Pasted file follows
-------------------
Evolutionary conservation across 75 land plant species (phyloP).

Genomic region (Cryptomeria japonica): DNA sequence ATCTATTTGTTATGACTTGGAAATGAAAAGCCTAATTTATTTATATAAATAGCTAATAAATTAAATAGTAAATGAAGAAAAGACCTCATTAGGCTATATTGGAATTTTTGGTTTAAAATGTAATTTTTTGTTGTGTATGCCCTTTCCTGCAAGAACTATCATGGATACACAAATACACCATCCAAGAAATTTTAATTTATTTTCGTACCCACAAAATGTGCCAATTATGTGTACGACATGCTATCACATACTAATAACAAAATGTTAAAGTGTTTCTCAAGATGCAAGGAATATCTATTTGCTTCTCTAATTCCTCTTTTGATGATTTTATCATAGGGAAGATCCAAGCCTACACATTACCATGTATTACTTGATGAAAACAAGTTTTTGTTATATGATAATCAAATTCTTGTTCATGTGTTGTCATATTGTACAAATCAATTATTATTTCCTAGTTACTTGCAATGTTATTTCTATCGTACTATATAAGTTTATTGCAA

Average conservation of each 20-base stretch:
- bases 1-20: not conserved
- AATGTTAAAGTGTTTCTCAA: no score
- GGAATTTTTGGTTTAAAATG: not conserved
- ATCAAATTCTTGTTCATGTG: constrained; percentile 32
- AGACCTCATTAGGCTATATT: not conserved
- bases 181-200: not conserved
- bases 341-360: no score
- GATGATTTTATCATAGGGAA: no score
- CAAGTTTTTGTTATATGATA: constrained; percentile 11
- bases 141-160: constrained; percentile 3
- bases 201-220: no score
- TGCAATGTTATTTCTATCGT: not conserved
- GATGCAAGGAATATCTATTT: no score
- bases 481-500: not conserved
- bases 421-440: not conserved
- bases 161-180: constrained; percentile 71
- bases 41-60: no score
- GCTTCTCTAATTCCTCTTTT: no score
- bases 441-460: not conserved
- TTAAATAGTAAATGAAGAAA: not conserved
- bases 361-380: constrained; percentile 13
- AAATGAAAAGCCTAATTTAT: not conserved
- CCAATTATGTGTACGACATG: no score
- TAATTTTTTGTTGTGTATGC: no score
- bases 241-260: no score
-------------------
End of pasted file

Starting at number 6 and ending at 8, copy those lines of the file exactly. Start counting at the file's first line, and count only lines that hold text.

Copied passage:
- GGAATTTTTGGTTTAAAATG: not conserved
- ATCAAATTCTTGTTCATGTG: constrained; percentile 32
- AGACCTCATTAGGCTATATT: not conserved